Lawrence is a rich kid with a bad accent and a large debt. After his father refuses to help him out, Lawrence escapes his angry debtors by jumping on a Peace Corp flight to Southeast Asia, ... See full summary »
Steven Gold is a stand-up comedian who is flat broke and has recently dropped out of medical school. He and several others work regularly at the Gas Station, a New York comedy club. The ... See full summary »
Joe versus the Volcano is a fable which opens with somewhat surrealistic scenes of the dehumanization of Joe Bank's job and work environment (at a company whose product rather literally screws people) with imagery that seems to have been inspired by the classic film Metropolis. Joe is diagnosed with an incurable disease, quits his dehumanizing job, and accepts an offer to briefly "live like a king, die like a man" - but to fulfill his agreement he must willingly jump into a live volcano on the island of Waponi Woo in order to appease the volcano god. En route to the island, Joe meets a series of interesting characters in NYC and LA, then boards a yacht, captained by Patricia Graynamore. During the voyage Joe and Patricia survive disaster, fall in love, and finally arrive at the island where they face their destiny.Written by
There seems to be a somewhat subtle reference to "The Wizard of Oz"... The obvious crooked roads/paths mirror the yellow brick road... Also, Meg Ryan plays 3 different characters... Compare them to the Scarecrow, Tin Man, and the Cowardly Lion... See more »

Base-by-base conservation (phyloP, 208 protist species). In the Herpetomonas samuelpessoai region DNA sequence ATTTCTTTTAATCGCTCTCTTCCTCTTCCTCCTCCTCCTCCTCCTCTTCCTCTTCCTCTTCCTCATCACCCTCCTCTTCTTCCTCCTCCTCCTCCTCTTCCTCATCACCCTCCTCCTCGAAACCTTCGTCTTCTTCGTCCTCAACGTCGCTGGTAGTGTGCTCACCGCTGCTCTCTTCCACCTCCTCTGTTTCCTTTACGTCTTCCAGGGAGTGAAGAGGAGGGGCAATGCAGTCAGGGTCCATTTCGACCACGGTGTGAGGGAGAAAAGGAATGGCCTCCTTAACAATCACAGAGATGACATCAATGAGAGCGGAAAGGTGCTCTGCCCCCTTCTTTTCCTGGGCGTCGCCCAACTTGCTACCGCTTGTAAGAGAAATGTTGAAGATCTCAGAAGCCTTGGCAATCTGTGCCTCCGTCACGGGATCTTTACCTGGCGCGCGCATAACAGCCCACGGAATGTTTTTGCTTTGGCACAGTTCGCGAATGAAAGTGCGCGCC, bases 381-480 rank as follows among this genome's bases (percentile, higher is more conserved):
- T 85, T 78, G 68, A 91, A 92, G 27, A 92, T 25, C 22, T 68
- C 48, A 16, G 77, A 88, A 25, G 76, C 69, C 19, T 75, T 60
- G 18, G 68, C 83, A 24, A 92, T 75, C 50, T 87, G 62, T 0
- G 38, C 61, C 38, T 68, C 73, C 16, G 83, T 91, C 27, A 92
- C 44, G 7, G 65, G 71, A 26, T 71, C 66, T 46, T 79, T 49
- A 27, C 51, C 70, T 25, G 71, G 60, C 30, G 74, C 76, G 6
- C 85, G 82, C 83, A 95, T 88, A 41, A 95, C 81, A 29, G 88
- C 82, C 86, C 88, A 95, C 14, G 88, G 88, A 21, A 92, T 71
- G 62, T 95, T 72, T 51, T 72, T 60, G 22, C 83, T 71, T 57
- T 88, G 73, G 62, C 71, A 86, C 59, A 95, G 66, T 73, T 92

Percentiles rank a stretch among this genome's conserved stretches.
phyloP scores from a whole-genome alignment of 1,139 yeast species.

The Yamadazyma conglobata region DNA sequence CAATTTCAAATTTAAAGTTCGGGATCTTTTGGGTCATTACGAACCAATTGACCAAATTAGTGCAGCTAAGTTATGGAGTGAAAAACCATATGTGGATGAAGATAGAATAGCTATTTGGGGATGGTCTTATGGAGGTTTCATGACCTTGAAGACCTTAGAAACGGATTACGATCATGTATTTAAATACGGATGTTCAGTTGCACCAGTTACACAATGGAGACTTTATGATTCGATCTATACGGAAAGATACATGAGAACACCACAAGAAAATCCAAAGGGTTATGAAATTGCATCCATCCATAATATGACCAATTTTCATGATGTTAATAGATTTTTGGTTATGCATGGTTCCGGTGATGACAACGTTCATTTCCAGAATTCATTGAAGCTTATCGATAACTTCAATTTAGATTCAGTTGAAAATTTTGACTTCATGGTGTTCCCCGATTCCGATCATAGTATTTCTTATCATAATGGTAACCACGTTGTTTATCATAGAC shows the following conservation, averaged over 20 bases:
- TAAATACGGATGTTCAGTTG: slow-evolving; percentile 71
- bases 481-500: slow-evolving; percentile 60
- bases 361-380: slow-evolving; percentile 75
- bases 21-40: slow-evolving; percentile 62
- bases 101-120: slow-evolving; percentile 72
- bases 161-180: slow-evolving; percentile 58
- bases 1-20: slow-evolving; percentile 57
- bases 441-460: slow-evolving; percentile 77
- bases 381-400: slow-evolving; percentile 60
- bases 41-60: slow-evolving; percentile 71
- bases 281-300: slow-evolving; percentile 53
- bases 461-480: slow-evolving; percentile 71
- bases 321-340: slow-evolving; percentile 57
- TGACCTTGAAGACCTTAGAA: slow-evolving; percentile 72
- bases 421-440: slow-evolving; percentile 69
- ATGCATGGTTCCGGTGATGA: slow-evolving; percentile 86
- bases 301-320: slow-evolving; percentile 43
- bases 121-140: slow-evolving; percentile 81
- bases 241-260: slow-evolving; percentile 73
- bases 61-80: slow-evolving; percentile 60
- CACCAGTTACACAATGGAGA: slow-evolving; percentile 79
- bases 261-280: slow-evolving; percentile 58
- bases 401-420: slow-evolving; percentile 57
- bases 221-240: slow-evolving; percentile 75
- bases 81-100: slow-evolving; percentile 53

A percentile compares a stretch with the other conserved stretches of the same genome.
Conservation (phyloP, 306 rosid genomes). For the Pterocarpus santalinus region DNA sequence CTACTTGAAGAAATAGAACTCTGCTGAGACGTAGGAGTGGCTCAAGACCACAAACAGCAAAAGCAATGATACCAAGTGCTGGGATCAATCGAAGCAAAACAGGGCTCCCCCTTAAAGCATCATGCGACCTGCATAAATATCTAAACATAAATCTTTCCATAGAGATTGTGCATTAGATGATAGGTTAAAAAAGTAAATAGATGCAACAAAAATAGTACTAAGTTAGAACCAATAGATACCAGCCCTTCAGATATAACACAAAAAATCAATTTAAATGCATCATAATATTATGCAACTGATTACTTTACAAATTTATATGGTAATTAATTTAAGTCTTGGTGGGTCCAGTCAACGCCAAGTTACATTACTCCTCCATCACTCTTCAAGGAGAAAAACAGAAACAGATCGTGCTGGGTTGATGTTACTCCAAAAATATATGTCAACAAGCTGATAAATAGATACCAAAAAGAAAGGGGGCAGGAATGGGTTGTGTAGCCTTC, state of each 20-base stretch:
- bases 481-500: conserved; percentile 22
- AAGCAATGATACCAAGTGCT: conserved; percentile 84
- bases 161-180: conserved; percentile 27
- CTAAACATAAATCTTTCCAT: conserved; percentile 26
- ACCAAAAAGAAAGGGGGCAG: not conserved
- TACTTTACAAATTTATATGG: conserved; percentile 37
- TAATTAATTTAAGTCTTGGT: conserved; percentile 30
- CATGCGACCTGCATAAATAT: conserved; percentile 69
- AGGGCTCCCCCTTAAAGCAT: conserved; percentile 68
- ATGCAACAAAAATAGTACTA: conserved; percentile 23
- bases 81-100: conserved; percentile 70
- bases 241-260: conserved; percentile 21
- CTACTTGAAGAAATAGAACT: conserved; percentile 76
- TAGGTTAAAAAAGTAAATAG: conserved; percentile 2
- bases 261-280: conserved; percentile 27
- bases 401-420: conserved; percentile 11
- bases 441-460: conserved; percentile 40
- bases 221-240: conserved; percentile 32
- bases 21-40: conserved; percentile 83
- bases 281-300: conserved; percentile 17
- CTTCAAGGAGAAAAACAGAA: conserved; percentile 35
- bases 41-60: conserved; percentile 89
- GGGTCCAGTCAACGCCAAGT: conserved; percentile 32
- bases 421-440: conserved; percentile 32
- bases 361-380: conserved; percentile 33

Mr. Graynamore sets out the credit cards atop Joe's stereo, orientating them so Joe can read them. Joe takes one and turns it over as if it were turned upside down. See more »
I tell you one thing, though. Wherever we go, whatever we do, we're gonna take this luggage with us!
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For many people, the fact that I love this movie will throw the integrity of everything else I write about into doubt. "Joe" has unfairly become an industry joke, shorthand for the depths to which Tom Hanks sank before redeeming himself with Academy Awards. This fate is horribly undeserved. "Joe" is an imaginative and gloriously life-affirming movie, a hysterically funny fantasy nearly on a par with the best of Terry Gilliam with a "carpe diem" moral that comes across with a lot more honesty and a lot less preachiness than some other movies I could mention. Every Tom Hanks performance is virtually flawless and this one ranks near the top. Meg Ryan's performances are warm and hilarious. Usually it's men who play more than one role in a movie and then it's more often for ego's sake than art's. Ryan pulls off her multiple characters with remarkable grace. More amazingly, it makes perfect sense for her to play three characters. For the sake of argument, I am willing to concede that there are those who just aren't going to enjoy this movie's unique mixture of whimsy and genuine emotion. But for me, it's a classic, easily one of my favorite movies of the decade.
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